BIRMINGHAM, Ala.—When she was a child in Charleston, S.C., Marva Douglas remembers she had to ride in the back of the bus to visit the zoo, museum or library.
But at age 84, she is dismayed to think that in some ways, she had it better in the 1940s than young people growing up today in many neighborhoods of her adopted city of Birmingham. They have little or no bus service at all to the places that could open up their worlds.
“I want them to have as much access to whatever it is that is going to enhance their lives,” said Douglas, explaining the quest she embarked on 27 years ago—an unsuccessful mission, so far—to get Alabama to join the other 49 states in funding public transportation. A former teacher and corporate public relations executive, Douglas has devoted her retirement to education and lobbying on one subject: the benefits that robust public transit would bring to Alabama.
According to the most recent Federal Transit Administration data, Alabama is alone among states in providing essentially no support to public transit. In the state where Rosa Parks, a Montgomery seamstress, catalyzed the civil rights movement nearly 70 years ago by taking a seat near the front of a city bus, a prohibition against state funding for public transportation is embedded in Alabama’s Jim Crow-era Constitution.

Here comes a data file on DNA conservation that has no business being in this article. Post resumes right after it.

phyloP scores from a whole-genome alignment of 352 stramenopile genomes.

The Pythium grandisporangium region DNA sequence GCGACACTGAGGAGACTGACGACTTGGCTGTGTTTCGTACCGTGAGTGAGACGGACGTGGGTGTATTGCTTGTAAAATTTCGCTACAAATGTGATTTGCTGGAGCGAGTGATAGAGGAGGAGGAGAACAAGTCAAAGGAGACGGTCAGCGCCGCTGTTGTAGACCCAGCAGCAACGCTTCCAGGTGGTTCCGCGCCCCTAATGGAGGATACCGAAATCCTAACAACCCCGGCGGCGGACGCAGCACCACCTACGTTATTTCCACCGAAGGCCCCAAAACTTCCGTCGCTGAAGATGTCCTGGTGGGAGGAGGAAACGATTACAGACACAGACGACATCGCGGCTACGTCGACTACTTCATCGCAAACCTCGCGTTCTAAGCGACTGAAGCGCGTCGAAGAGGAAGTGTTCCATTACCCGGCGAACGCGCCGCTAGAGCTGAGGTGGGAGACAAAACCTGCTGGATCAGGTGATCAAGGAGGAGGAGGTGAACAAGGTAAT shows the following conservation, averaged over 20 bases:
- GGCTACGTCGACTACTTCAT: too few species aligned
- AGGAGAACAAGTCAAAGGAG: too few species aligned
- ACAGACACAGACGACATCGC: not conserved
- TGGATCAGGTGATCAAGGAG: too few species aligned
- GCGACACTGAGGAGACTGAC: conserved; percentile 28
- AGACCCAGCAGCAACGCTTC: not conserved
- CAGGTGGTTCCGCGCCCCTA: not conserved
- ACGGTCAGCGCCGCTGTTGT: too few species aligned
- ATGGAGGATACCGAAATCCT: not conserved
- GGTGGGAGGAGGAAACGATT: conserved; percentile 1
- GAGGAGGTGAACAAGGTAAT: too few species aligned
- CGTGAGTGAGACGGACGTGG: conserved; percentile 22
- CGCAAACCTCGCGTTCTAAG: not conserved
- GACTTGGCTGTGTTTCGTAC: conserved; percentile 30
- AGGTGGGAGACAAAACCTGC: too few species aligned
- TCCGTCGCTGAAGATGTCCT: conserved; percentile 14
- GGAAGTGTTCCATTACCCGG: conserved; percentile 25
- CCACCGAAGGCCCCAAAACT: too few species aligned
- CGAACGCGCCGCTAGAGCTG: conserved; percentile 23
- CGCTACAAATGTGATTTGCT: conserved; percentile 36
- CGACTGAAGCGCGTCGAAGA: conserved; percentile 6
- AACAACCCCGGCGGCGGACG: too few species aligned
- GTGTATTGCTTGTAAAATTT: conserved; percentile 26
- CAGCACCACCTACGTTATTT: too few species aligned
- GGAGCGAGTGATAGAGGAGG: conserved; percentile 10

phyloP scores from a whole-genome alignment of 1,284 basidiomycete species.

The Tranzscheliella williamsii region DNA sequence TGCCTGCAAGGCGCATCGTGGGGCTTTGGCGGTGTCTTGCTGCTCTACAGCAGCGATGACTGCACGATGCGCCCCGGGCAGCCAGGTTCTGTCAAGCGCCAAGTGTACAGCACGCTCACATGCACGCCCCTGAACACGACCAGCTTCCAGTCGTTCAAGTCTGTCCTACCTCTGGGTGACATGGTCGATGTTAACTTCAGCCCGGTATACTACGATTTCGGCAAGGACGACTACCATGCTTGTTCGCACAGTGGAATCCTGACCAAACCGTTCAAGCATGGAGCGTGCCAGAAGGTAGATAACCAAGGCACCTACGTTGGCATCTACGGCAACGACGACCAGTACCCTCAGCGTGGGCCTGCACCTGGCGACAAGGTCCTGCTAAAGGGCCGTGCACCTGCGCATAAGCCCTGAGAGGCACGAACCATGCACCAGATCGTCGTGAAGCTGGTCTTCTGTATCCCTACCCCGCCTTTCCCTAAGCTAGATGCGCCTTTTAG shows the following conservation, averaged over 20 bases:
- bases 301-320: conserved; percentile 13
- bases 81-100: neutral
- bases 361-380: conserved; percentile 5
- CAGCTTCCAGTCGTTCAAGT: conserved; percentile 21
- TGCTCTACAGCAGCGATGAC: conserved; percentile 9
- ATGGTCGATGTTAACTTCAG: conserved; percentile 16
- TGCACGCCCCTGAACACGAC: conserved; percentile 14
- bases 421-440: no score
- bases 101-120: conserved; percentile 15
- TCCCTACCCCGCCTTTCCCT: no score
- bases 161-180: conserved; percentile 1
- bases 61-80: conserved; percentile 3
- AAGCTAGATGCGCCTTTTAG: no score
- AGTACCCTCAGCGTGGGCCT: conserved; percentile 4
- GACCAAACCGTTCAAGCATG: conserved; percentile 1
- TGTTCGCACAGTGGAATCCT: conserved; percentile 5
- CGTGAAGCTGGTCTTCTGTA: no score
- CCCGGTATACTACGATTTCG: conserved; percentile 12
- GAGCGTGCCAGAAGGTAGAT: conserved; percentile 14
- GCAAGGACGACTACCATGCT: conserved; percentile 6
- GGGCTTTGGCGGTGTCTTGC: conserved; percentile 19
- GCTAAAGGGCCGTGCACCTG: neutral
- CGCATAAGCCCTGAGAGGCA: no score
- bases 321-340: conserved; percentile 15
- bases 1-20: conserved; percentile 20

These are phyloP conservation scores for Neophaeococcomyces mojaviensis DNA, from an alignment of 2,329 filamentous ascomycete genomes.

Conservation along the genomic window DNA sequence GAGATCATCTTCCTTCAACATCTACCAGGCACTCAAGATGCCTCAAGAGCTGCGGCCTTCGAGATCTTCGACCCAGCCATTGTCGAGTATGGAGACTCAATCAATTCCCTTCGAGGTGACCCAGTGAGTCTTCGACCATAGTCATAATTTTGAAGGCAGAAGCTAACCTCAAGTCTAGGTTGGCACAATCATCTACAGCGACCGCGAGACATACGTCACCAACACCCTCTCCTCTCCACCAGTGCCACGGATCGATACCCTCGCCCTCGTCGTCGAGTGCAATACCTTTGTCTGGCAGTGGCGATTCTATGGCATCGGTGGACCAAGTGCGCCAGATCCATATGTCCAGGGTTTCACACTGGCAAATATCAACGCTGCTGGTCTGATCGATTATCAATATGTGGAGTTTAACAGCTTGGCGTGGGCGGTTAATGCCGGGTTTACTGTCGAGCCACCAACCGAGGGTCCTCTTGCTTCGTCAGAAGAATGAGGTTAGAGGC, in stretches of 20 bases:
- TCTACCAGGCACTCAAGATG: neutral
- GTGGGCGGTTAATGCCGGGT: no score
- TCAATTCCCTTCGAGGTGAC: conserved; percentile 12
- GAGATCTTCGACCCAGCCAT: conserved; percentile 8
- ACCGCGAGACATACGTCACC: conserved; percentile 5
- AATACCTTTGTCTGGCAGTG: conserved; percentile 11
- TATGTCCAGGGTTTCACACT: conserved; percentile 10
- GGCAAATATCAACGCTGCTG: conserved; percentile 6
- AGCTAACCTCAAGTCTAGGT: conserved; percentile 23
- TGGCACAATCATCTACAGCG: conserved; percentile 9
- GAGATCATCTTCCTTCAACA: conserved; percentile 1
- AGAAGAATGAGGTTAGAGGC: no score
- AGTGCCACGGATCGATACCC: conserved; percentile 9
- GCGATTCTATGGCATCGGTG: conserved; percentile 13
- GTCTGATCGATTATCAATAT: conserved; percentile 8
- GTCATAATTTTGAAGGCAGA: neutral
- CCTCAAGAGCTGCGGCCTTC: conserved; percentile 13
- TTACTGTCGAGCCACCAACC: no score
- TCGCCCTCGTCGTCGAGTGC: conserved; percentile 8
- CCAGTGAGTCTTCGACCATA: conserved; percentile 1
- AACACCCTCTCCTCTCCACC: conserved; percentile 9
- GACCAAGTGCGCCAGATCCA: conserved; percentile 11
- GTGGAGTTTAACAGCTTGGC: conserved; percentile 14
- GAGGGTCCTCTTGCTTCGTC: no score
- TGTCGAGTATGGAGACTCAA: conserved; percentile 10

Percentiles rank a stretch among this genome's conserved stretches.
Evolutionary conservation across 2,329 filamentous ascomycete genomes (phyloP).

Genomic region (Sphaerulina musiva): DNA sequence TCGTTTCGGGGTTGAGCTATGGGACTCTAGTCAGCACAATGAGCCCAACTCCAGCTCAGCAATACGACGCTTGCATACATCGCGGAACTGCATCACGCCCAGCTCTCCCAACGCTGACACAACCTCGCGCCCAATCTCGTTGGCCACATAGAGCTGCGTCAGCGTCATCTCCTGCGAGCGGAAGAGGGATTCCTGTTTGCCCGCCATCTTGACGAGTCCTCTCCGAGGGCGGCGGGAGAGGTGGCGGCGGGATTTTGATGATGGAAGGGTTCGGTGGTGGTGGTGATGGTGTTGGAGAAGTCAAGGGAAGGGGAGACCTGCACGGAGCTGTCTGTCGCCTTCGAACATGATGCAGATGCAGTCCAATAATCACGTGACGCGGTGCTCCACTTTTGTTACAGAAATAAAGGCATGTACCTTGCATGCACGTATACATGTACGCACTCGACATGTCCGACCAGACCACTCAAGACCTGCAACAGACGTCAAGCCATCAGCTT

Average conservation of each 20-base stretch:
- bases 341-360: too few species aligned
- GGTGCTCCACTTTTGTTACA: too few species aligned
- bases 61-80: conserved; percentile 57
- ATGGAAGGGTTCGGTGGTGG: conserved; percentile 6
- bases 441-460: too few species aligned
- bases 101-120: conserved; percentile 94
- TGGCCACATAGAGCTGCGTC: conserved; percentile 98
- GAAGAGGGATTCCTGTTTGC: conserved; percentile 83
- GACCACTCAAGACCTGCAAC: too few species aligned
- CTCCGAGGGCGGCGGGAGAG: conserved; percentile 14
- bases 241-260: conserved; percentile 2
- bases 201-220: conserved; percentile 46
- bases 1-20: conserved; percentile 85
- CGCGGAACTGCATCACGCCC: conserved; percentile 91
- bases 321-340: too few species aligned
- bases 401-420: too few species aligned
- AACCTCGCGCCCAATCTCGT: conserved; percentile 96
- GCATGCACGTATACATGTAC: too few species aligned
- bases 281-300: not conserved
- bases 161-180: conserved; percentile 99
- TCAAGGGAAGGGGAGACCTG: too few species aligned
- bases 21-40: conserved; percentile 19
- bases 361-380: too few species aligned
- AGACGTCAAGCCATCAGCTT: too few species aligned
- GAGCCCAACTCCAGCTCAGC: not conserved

As a result, Alabama is automobile-dependent—a burden that falls most heavily on urban populations, which are disproportionately poor and Black. The costs include hampered access to jobs, per-person gasoline costs 40 percent above the national average and urban air pollution at levels found in far more populous cities.
Alabama, in fact, has the highest per-person gasoline consumption in the nation, according to an Inside Climate News analysis of federal energy data. The excess carbon emissions are so great that it would be like shutting down three coal-fired power plants, if Alabama could only rein in its gasoline use so it was on par with the national average.
It’s the kind of climate and environmental justice challenge that President Joe Biden pledged to tackle when he took office. And indeed, public transportation in Alabama has gotten new help from the federal government under Biden’s watch, as is clear in the state’s biggest metropolitan area, Birmingham, where a ground-breaking new bus rapid transit system rolled out in the past year.
Birmingham also has launched an innovative public-private subsidized microtransit program and has plans for greater expansion in the future. But federal dollars and local activism can only go so far in states that don’t share Biden’s climate or justice goals and don’t invest in tools of the energy transition, like public transportation.
“I don’t understand the people in charge,” Douglas said, soon after Alabama’s legislative session ended in June, once again delivering no state spending on public transportation. “I don’t understand them not understanding how they are harming even their own children.”
A Neglect Established by Law
The seeds were sown for Alabama’s neglect of public transportation in 1875, when the state adopted a constitution historians now view as the end of Reconstruction in the state. Delegates to that constitutional convention rolled back progressive post-Civil War reforms and embraced austerity.
“The State shall never engage in works of internal improvement, nor lend its credit in aid of such… for any purpose whatsoever,” said the document they produced. That provision was carried forward into the notorious revised state constitution of 1901, the purpose of which, in the words of convention leaders, was “to establish white supremacy in this state.”